MU-led study finds Covid-19 vaccine hesitancy in the US decreased this year

Friday, June 4, 2021 - 09:00
 

A newly published Maynooth University-led study on vaccine hesitancy in the United States has found that public trust and willingness to vaccinate increased significantly in early 2021.

Vaccine hesitancy dropped by more than 10 percentage points, running at 46% in October 2020 but decreasing to 35.2% by March 2021, according to the research, which was published in The Journal of the American Medical Association.

The study, led by Dr Michael Daly, of the Department of Psychology at Maynooth University, observed the largest decline in vaccine hesitancy among Black and Hispanic participants. Black participants showed a significant 20.9 percentage point decrease in vaccine hesitancy, (from 63.9% to 43%). There was a decline of almost 16 percentage points among Hispanic participants (from 52.3% to 36.5%).

Speaking about the findings, Dr Michael Daly said: “This decrease is important because Covid-19 vaccine acceptance has been particularly low among these groups, who have experienced a disproportionate burden of severe illness and death because of Covid-19.”

A separate study at Maynooth University, led by a colleague at the Department of Psychology, Dr Philip Hyland, and funded by the Health Research Board, found a similar trend in hesitancy in Ireland. This ongoing research, based on a nationally representative sample of Irish adults, found vaccine hesitancy was over 44% in August 2020, but decreased to 23.9% in the most recent follow-up wave of the study in late-March/early-April 2021. At this time just 7.4% of 1,110 adults surveyed indicated they did not intend to be vaccinated against COVID-19.

Commenting on the findings, Dr Daly said: "We are now seeing positive trends in vaccine hesitancy across several countries including Ireland, where hesitancy appears to have declined sharply and is lower than in the US."

In the US, reduced hesitancy occurred in tandem with the regulatory approval of Covid-19 vaccines and rollout of mass vaccination programmes, and this decline was accompanied by an increase in public trust in vaccine development and the Covid-19 vaccine approval process.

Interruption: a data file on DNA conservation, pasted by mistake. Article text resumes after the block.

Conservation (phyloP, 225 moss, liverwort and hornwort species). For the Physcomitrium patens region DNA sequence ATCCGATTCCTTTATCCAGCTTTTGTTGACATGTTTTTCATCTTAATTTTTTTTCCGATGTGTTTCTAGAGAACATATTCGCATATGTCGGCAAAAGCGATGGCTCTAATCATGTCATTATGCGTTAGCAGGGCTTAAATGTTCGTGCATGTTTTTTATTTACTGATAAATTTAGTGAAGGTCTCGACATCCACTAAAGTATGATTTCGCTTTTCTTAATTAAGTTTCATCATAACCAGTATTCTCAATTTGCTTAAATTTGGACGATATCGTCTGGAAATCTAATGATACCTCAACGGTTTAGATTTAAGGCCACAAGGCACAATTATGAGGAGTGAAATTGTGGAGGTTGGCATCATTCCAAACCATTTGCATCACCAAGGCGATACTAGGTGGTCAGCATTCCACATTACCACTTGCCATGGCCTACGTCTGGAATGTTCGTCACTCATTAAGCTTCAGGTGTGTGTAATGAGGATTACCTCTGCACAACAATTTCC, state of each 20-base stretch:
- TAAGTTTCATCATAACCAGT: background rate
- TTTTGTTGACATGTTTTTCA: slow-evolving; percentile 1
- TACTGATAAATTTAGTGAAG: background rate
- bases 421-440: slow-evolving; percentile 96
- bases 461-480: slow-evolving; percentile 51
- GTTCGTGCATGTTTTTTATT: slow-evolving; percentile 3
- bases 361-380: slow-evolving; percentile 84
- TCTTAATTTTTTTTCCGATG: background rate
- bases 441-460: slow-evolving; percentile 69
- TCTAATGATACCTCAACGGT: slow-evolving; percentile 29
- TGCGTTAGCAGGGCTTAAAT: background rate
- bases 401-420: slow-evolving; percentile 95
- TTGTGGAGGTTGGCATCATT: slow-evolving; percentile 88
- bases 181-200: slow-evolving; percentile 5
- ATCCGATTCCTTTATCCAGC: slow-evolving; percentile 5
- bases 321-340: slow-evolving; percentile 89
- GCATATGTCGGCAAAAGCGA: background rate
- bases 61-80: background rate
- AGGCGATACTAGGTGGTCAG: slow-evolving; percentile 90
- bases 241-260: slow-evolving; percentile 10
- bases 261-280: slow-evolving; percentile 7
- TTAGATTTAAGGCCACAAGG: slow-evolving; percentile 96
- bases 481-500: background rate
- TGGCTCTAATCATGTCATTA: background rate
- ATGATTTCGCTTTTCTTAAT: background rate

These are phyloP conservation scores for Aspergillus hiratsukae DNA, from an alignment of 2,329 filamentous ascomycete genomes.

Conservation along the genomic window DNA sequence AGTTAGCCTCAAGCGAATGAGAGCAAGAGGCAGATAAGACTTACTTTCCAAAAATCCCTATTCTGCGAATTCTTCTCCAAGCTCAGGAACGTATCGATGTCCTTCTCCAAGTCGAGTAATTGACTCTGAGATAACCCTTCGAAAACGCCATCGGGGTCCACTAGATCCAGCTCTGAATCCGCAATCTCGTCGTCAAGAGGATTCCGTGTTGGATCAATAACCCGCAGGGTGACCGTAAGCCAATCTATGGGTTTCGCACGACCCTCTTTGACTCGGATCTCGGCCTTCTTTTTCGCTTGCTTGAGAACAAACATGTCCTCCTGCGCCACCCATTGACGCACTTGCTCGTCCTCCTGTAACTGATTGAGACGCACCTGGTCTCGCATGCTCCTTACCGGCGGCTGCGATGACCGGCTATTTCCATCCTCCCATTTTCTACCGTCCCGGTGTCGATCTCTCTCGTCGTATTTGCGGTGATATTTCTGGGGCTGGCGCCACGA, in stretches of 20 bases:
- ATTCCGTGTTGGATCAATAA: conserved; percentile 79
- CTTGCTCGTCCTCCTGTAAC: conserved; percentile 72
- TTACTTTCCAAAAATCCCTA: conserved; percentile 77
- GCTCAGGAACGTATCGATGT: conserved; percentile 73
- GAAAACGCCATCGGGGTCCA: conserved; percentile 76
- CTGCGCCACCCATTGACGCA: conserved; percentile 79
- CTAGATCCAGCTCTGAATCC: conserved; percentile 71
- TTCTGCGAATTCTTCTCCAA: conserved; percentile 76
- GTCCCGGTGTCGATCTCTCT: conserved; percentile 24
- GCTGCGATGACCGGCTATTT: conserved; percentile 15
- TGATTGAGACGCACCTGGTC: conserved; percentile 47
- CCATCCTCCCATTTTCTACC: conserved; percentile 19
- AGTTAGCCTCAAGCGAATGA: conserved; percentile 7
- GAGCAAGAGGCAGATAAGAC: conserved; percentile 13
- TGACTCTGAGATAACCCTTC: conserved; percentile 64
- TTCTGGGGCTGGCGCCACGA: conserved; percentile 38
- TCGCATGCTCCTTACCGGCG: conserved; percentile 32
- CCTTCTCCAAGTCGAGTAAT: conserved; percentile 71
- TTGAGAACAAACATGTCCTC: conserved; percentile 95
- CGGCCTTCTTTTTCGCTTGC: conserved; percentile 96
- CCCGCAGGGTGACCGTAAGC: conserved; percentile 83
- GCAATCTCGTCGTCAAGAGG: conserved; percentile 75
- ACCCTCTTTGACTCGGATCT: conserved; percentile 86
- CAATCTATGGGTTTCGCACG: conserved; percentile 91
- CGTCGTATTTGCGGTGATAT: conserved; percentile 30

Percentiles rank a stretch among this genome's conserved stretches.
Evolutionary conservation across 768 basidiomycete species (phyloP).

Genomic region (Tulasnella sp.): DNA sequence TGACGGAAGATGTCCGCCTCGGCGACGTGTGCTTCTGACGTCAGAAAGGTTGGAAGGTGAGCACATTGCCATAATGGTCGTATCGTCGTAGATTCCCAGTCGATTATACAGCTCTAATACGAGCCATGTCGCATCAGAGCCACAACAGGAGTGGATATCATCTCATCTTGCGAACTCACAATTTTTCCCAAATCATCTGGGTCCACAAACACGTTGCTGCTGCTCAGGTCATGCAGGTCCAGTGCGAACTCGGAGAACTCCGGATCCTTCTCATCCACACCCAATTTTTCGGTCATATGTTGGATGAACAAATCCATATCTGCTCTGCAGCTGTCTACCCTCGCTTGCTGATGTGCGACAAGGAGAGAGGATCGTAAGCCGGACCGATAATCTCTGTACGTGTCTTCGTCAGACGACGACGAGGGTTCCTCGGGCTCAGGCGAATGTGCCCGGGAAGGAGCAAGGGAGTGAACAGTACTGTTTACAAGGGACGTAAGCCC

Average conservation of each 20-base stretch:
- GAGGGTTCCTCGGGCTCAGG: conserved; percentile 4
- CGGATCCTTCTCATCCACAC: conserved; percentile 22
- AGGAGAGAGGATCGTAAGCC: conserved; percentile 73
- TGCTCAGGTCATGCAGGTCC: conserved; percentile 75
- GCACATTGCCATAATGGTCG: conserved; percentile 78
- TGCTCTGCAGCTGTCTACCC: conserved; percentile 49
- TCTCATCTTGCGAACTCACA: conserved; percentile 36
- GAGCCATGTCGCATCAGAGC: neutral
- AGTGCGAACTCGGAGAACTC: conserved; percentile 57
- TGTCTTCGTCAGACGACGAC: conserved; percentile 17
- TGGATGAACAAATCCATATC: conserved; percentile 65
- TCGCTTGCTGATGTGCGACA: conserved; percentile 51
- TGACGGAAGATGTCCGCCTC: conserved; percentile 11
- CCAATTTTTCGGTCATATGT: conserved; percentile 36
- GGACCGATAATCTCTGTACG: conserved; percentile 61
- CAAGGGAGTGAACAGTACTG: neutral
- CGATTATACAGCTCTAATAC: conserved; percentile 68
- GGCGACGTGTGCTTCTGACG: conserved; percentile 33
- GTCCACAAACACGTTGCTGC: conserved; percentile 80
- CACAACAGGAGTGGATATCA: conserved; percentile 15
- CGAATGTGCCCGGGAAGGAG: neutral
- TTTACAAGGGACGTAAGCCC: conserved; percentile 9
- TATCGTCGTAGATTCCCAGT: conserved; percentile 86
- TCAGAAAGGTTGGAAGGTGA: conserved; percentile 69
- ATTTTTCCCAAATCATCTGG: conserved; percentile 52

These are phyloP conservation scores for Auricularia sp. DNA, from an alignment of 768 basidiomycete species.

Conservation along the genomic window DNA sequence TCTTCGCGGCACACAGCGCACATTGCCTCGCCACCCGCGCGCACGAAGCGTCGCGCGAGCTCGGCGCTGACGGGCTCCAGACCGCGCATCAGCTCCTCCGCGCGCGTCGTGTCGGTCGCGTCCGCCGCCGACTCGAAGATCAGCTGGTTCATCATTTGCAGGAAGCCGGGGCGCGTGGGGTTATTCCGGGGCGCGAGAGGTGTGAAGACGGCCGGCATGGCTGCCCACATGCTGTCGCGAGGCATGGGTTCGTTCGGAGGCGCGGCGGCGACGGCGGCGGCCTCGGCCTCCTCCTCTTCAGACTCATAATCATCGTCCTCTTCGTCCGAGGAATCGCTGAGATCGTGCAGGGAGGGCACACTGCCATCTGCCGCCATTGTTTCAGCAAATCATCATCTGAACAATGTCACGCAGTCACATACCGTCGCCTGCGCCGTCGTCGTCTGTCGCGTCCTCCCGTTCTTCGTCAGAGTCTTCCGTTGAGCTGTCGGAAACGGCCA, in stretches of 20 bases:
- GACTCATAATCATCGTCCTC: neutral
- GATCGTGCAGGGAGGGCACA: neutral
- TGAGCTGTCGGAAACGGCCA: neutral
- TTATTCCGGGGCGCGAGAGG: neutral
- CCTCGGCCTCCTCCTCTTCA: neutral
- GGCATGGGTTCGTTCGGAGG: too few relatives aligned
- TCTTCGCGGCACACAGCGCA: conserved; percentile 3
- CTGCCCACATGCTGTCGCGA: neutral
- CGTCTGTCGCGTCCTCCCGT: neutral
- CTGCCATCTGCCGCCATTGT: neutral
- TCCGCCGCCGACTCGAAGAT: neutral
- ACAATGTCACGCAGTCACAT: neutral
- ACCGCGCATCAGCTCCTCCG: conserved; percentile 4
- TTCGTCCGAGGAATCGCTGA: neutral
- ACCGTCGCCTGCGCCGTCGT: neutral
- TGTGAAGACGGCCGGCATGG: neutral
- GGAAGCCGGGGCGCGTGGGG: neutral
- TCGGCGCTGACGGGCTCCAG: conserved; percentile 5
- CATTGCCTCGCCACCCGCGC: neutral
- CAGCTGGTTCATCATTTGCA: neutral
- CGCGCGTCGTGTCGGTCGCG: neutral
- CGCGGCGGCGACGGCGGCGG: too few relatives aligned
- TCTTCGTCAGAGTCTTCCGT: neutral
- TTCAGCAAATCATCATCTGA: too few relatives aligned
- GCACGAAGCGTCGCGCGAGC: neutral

However, the report also cautions that despite gains in the US, vaccine hesitancy remained high in March 2021, especially among young adults and Black and low socioeconomic status participants. In the US in March 2021, hesitancy was high among adults aged 18-39 years (44.1%); those without a degree (42.9%); and households earning $50 000 or less (43.7%).

“While strong gains have been made, further steps are now needed to build public trust, extend outreach and educational programs, and increase vaccination opportunities to ensure high levels of vaccination uptake,” Daly recommends.

About the Survey:

In total, 7,420 participants provided 42,154 survey responses for the survey titled: ‘Public Trust and Willingness to Vaccinate against Covid-19 in the US from October 14, 2020, to March 29, 2021’. Participants who indicated they were unsure or somewhat/very unlikely to be vaccinated were categorised as hesitant. 

The participants were from seven waves of the probability-based Understanding America Study (UAS). The survey was conducted by Dr Michael Daly, Department of Psychology, Maynooth University; Dr Andrew Jones, University of Liverpool, and Dr Eric Robinson, Institute of Population Health Sciences, University of Liverpool. Further information on the survey results and methodology is available here.